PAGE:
I do know this: I’m in Carson City, Nevada. That’s right. Holed up in the Forest Room of the Bliss Bungalow: “a charming inn for the discerning traveler.”
Well, the first part is right.
Carson City, the Historic District anyway, is totally cool–who knew? Bungalows of wood, stone and brick, shade trees, coffee shops, art galleries. (Plus of course the Nugget).
I’m en route to St. Gertrude’s Monastery in Cottonwood, Idaho, where I’m to spend a month as an artist-in-residence. (An, not the: apparently there’s to be another writer or artist, so that will be nice). For reasons I won’t go into except that they have to do with the fact that I decided not to drive 500 or 600 miles a day, which I have done before on other road trips, I thought I would space this one out a bit.
Also, I planned the whole trip basically in the middle of the night on my phone while lying in bed. Which I realize now doesn’t really show a full picture of the whole map thing.
I’ve gone up the 395 through Lone Pine to Independence, one of my all-time favorite California towns (Eastern Sierras) many times. And there is nary a hotel room or airbnb anywhere within about a fifty-mile radius of Yosemite this time of year. So I thought I would take a kind of westerly route and end up in the town of Tuolumne (not to be confused with Tuolumne Meadows, which is on the east side of Yosemite), spend the night there, and the next day have a leisurely drive across the park on the Tioga Pass (I’m ashamed to say I have never visited Yosemite and did not intend to “visit” it in any meaningful way this trip-but figured I could at least get a taste for next time) and end up on the 395 and from there up to Carson City.
All went more or less well except that getting to Tuolomne requires a good 100 miles–the last 100 miles–on “secondary roads”, with gigantic 4 by 4s bearing down on my tail any time I was going less than 70, and as I approached on Sunday afternoon (thank God I was going the right way), after an almost six-hour drive, there was a huge long line of cars snaking down from the park and all kinds of people and activity and camping supply and kayaking stores and so forth. And I realized that to descend into Yosemite Valley itself this time of year would probably be not that much fun for a scenic drive.
I stayed in a lovely airbnb except it turned out “they” (the people of the town) were putting on some kind of huge outdoor 70s rock concert that entailed deafening rehearsal for an hour in the afternoon and then loud music with thumping bass from 6 to 9. So that was awful.
In the meantime, I took a long walk around the town. I saw a few cool artist-type warehouse-type spaces with weathered corrugated tin rooves and two or three huge clusters of swallows’ nests under the eaves of the VA Building. An old lumber store with broken windows, a rusted tin roof, and overgrown weeds was probably my favorite place, besides the similarly burnt-out old-timey cinema. Some lovely person has planted a maintained a beautiful flower garden and had a sign out on the white picket fence saying “Garden Tours” in charming script but I didn’t see anyone around and didn’t want to barge in.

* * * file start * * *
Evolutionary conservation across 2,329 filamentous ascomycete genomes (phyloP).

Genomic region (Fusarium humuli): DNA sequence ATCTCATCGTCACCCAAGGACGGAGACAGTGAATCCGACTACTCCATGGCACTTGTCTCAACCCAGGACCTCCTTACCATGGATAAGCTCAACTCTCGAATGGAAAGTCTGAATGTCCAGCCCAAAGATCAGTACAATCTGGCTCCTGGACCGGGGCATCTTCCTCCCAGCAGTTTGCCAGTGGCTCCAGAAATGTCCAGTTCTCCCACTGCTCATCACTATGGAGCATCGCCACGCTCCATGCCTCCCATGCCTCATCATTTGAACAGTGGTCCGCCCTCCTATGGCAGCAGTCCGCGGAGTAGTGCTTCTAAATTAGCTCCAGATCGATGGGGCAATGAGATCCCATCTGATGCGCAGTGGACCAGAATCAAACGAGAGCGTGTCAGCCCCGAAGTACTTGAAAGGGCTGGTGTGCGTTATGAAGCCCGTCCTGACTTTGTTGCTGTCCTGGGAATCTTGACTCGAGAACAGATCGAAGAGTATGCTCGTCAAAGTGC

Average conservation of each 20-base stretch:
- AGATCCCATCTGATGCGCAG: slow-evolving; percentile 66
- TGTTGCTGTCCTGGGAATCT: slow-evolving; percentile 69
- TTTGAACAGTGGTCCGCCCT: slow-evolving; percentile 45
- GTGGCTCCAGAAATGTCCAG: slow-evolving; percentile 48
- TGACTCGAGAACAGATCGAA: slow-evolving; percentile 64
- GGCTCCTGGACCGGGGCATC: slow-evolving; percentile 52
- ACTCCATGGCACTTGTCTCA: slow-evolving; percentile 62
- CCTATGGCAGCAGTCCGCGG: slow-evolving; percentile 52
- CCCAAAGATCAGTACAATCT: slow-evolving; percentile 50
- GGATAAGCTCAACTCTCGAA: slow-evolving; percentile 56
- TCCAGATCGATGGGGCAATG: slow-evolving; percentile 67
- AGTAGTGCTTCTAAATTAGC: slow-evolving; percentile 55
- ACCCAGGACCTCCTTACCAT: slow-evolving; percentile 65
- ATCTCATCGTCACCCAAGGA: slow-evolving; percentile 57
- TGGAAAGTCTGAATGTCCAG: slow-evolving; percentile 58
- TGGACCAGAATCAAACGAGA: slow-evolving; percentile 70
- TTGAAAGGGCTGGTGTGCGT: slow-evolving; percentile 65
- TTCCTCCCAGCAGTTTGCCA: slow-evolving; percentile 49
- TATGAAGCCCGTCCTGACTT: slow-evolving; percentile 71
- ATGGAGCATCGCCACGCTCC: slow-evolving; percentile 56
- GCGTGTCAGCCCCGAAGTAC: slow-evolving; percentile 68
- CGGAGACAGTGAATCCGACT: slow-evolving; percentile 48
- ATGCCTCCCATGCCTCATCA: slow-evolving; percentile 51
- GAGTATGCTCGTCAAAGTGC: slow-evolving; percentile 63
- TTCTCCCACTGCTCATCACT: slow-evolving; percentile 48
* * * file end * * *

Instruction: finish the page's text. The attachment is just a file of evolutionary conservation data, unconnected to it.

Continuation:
There was a general air of not a lot of jobs, and several streets dead-ended at fences with signs saying You Are Entering Native Land, or more like Don’t Come in Here, it’s Native Land. I skimmed a book about the history of Tuolumne that night and the first picture was of a Native Me-Wuk woman weaving a beautiful basket. The book (and this was by some town historical society, not someone with a “political” agenda) mentioned that when the miners and lumber people came in the mid-1850s, they stripped, cut down, ravaged, pillaged, fouled the water, and in general completely upset the ecosystem under which and with which the indigenous tribes had lived for centuries. It must have seemed like the end of the world to them, the Me-Wuks.
Meanwhile I was learning of two separate domestic-terrorism massacres, at least one of which was committed by some dreadfully mentally derailed soul who is worried that “the Hispanics” are going to take over–what was never “ours” to begin with. And is especially not ours to the extent that we don’t respect, revere, and conserve it, and its people.
The other thing I realized is that the folks in these mountain towns have got to be kind of stuck there in winter. The passes are closed in Yosemite from November or so till early June! And probably even getting down and around on your own side of the park is kind of dicey. As in you need one of those giant trucks. And chains.